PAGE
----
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Ann Cottrell Free, longtime journalist

WASHINGTON -- Journalist Ann Cottrell Free, who spent her early career covering Eleanor Roosevelt in the White House and later became known as a defender of wildlife and the environment, died Saturday of pneumonia. She was 88.

Ms. Free died at Sibley Memorial Hospital, said her daughter, Elissa Blake Free.

After a stint at Newsweek's New York headquarters, where her job was to clip newspapers for the magazine, Ms. Free was sent unexpectedly to Washington to join the newsmagazine's bureau as its only female reporter.

''One day the manager and editor called me in and said would I like to go down to Washington. I thought he meant to take a package. But I was the package," Free said in a 1989 group interview for an oral history project with other early female reporters covering the White House.

She arrived in Washington at the beginning of the 1940s, eight years into Franklin D. Roosevelt's presidency, and was assigned to cover the president's wife. Ms. Free later worked for the Chicago Tribune and the New York Herald Tribune.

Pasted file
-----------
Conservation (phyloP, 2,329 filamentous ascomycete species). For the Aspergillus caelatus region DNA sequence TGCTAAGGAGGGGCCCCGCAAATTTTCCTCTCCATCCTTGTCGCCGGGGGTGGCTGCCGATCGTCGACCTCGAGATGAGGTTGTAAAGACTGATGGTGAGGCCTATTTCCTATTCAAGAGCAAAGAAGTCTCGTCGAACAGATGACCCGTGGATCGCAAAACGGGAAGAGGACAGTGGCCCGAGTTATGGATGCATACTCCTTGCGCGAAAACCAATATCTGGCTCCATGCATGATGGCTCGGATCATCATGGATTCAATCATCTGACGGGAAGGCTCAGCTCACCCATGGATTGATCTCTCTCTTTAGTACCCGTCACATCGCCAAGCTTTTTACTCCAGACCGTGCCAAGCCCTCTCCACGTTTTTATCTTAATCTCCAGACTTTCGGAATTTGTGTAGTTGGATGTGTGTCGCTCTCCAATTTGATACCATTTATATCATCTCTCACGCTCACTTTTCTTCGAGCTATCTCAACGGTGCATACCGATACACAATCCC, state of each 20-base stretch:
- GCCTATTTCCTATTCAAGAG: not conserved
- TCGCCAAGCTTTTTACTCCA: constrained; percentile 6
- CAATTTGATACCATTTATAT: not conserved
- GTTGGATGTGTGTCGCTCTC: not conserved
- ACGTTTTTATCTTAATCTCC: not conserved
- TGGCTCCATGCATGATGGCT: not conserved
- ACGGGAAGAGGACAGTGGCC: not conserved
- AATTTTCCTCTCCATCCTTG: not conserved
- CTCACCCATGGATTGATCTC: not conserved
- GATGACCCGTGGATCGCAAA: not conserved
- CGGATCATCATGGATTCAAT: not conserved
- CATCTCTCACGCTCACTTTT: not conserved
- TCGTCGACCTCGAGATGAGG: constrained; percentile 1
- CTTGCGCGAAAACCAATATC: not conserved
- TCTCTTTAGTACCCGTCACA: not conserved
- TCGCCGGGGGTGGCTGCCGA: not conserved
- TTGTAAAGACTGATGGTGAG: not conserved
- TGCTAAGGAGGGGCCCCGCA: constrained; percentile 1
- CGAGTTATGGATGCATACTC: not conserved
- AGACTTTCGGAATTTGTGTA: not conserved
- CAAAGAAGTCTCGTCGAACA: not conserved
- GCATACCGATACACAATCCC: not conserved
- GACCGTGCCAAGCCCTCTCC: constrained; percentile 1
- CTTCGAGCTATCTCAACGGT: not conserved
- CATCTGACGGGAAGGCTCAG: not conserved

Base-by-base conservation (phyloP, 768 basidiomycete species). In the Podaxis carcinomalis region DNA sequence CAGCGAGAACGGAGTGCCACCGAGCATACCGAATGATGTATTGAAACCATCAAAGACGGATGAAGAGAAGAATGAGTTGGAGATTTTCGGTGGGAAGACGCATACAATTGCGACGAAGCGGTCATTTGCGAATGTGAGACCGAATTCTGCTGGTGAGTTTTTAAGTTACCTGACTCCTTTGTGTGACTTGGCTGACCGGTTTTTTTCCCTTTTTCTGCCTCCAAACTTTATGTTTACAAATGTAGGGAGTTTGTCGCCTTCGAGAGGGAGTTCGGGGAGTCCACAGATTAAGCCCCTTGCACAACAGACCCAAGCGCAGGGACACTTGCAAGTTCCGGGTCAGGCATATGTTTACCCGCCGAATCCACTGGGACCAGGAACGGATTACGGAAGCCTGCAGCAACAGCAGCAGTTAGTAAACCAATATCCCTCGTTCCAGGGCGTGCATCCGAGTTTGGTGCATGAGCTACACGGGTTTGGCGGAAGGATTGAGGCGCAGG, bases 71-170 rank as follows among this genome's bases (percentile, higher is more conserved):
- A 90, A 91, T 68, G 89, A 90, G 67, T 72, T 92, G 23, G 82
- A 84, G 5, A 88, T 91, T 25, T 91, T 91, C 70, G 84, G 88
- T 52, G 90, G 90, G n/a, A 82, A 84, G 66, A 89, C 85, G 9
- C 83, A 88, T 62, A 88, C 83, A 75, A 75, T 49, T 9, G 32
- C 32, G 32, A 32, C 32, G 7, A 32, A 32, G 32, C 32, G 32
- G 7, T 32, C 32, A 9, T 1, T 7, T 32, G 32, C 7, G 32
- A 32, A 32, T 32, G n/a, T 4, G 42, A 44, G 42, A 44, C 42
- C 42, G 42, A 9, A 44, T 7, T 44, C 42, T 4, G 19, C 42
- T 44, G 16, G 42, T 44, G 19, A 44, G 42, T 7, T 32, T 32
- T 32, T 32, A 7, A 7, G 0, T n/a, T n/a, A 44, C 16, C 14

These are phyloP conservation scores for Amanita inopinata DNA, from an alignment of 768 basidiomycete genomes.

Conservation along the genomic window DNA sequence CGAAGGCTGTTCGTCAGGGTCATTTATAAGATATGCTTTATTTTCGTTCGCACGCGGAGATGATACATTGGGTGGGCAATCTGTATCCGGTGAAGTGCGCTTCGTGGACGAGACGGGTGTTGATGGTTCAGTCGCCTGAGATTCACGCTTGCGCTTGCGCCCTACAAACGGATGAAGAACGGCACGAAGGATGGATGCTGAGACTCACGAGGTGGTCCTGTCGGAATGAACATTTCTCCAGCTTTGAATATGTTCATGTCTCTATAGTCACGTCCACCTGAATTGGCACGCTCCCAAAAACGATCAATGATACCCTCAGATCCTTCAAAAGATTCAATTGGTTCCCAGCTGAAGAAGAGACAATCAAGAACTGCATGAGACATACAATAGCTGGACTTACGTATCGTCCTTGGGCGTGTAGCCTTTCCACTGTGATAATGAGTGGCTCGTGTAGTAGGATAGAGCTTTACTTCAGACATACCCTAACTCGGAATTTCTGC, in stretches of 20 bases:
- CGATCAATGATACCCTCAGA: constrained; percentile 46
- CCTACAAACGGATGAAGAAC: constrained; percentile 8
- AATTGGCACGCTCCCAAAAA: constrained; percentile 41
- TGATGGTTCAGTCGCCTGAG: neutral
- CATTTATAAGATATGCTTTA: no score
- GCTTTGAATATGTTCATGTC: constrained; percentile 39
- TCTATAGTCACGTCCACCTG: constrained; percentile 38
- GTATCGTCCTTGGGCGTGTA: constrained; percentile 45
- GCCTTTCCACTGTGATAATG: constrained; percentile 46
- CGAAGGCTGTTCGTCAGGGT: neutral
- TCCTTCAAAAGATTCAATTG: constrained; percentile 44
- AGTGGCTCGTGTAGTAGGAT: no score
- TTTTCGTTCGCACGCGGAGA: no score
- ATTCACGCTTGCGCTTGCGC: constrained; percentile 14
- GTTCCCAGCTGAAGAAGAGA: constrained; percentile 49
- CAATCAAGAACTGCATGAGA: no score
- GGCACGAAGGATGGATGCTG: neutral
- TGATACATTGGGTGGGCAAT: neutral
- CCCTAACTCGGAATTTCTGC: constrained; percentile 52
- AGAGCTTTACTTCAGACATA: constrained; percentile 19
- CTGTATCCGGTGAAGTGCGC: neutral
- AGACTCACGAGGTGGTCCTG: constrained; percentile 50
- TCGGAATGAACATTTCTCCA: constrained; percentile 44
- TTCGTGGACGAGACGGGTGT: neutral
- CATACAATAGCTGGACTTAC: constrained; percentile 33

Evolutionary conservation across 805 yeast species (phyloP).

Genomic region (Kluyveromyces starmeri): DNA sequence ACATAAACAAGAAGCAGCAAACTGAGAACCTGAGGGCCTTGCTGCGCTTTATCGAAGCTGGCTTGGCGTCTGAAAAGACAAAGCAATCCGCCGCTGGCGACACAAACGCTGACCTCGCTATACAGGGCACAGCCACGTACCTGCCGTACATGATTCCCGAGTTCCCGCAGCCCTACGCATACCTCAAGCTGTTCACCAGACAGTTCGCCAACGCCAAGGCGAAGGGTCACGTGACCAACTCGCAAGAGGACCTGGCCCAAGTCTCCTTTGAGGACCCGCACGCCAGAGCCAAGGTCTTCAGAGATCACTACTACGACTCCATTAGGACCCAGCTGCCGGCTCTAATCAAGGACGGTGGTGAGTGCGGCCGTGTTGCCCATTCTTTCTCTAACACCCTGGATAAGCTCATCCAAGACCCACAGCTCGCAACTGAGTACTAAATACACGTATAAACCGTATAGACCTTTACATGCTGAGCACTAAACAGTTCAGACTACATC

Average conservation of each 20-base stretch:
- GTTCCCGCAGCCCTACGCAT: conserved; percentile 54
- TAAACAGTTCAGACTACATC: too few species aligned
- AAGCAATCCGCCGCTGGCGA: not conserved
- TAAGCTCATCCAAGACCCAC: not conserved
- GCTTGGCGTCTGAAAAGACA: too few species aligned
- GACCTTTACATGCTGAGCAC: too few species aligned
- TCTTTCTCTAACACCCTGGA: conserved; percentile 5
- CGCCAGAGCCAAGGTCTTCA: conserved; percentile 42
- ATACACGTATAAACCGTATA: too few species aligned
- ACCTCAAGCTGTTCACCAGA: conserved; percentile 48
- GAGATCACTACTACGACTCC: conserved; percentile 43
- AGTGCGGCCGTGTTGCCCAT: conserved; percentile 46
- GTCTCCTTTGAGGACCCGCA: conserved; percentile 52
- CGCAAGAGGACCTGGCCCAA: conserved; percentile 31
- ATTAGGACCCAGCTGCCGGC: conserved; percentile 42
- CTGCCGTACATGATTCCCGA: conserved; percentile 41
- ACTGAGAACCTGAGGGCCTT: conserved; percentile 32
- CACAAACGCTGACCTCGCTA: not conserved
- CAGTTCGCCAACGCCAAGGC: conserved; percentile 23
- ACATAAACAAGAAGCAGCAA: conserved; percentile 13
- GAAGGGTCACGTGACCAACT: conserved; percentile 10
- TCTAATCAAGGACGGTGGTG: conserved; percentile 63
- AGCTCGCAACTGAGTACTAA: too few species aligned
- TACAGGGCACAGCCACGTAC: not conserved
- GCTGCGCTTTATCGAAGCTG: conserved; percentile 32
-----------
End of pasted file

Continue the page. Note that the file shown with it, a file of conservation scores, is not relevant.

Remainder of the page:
While she focused on Eleanor Roosevelt, Ms. Free also reported from the capital on the impact of the attack on Pearl Harbor, the declaration of World War II, military and home front mobilization, women in the armed forces, and war factory production.

Upon news of President Roosevelt's death in 1945, she was the first reporter to reach Bess and Margaret Truman, the wife and daughter of the new president.

After the war, Ms. Free reported from overseas on special assignments for the United Nations and the Marshall Plan and with newspapers.

One of those assignments in the 1960s brought Ms. Free an interview with environmental writer Rachel Carson while she was writing her major work, ''Silent Spring." The two women became friends, and after Carson's death, Ms. Free initiated in a national magazine a campaign for the establishment of the Rachel Carson National Wildlife Refuge in Maine.

Ms. Free wrote three books on preservation of the environment and wildlife and was awarded the Albert Schweitzer Medal, the Rachel Carson Legacy Award, and other honors.

In addition to her daughter, Ms. Free leaves a granddaughter.

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